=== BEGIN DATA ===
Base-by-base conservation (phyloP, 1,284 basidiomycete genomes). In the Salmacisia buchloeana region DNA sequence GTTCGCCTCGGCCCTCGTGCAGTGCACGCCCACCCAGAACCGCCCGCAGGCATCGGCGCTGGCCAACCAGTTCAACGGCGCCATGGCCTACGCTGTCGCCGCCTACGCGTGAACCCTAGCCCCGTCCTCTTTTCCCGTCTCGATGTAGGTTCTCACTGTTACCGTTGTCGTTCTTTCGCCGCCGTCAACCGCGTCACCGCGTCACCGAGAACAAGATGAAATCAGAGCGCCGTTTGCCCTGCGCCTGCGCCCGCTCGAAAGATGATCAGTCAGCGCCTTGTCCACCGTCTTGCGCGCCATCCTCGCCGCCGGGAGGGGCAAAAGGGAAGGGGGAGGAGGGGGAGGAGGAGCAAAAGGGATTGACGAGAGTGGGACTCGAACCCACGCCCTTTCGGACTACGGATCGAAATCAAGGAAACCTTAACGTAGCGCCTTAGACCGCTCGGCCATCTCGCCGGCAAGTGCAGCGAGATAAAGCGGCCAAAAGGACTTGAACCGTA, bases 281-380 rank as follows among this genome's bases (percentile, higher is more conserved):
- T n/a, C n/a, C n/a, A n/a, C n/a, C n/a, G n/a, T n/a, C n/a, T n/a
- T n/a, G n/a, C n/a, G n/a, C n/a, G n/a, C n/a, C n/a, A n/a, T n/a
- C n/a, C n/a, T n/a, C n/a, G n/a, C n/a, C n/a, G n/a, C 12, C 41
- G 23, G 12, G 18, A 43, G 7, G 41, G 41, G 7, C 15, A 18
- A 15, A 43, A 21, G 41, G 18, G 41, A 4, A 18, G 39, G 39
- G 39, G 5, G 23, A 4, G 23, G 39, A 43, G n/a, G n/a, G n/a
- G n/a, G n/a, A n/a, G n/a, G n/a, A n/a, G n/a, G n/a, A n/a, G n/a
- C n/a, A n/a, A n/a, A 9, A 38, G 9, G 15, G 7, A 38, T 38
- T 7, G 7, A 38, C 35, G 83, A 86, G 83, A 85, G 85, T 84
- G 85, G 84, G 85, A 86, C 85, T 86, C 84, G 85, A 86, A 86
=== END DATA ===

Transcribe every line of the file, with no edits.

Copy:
Base-by-base conservation (phyloP, 1,284 basidiomycete genomes). In the Salmacisia buchloeana region DNA sequence GTTCGCCTCGGCCCTCGTGCAGTGCACGCCCACCCAGAACCGCCCGCAGGCATCGGCGCTGGCCAACCAGTTCAACGGCGCCATGGCCTACGCTGTCGCCGCCTACGCGTGAACCCTAGCCCCGTCCTCTTTTCCCGTCTCGATGTAGGTTCTCACTGTTACCGTTGTCGTTCTTTCGCCGCCGTCAACCGCGTCACCGCGTCACCGAGAACAAGATGAAATCAGAGCGCCGTTTGCCCTGCGCCTGCGCCCGCTCGAAAGATGATCAGTCAGCGCCTTGTCCACCGTCTTGCGCGCCATCCTCGCCGCCGGGAGGGGCAAAAGGGAAGGGGGAGGAGGGGGAGGAGGAGCAAAAGGGATTGACGAGAGTGGGACTCGAACCCACGCCCTTTCGGACTACGGATCGAAATCAAGGAAACCTTAACGTAGCGCCTTAGACCGCTCGGCCATCTCGCCGGCAAGTGCAGCGAGATAAAGCGGCCAAAAGGACTTGAACCGTA, bases 281-380 rank as follows among this genome's bases (percentile, higher is more conserved):
- T n/a, C n/a, C n/a, A n/a, C n/a, C n/a, G n/a, T n/a, C n/a, T n/a
- T n/a, G n/a, C n/a, G n/a, C n/a, G n/a, C n/a, C n/a, A n/a, T n/a
- C n/a, C n/a, T n/a, C n/a, G n/a, C n/a, C n/a, G n/a, C 12, C 41
- G 23, G 12, G 18, A 43, G 7, G 41, G 41, G 7, C 15, A 18
- A 15, A 43, A 21, G 41, G 18, G 41, A 4, A 18, G 39, G 39
- G 39, G 5, G 23, A 4, G 23, G 39, A 43, G n/a, G n/a, G n/a
- G n/a, G n/a, A n/a, G n/a, G n/a, A n/a, G n/a, G n/a, A n/a, G n/a
- C n/a, A n/a, A n/a, A 9, A 38, G 9, G 15, G 7, A 38, T 38
- T 7, G 7, A 38, C 35, G 83, A 86, G 83, A 85, G 85, T 84
- G 85, G 84, G 85, A 86, C 85, T 86, C 84, G 85, A 86, A 86